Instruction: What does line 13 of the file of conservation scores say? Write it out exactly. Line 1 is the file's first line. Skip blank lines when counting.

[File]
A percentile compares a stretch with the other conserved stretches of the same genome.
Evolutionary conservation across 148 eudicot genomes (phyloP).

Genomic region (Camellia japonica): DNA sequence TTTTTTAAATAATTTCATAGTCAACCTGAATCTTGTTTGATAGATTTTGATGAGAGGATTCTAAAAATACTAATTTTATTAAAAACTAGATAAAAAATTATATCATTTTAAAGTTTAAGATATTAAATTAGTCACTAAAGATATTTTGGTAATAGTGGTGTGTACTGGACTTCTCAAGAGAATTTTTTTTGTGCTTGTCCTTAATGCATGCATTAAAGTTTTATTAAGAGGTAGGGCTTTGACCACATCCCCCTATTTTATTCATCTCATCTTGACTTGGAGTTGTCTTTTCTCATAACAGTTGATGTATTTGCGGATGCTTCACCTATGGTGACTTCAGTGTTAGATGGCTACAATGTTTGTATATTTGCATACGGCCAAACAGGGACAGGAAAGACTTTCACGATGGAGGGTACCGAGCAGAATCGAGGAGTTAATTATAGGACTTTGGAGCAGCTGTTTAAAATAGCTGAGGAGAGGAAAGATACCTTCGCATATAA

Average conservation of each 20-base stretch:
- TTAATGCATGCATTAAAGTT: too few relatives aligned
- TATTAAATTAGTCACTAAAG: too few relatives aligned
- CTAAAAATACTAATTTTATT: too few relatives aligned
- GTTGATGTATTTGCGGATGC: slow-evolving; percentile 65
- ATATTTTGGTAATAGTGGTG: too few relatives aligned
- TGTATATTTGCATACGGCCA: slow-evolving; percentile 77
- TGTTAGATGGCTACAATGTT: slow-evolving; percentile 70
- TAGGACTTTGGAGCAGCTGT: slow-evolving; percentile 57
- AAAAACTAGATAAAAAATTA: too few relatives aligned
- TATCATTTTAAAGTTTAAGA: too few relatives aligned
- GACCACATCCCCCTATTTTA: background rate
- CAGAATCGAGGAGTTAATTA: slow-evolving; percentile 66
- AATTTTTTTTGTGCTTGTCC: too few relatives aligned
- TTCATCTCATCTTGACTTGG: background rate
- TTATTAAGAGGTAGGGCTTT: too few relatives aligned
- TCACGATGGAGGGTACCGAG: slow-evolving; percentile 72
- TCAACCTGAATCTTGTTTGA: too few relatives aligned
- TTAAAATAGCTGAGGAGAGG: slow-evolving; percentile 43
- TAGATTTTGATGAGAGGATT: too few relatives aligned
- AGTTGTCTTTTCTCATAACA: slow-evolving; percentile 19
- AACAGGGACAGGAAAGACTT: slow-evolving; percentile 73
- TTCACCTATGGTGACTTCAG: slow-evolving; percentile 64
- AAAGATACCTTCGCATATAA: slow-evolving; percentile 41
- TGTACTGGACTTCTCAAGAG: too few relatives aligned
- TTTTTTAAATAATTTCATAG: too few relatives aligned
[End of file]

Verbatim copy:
- AAAAACTAGATAAAAAATTA: too few relatives aligned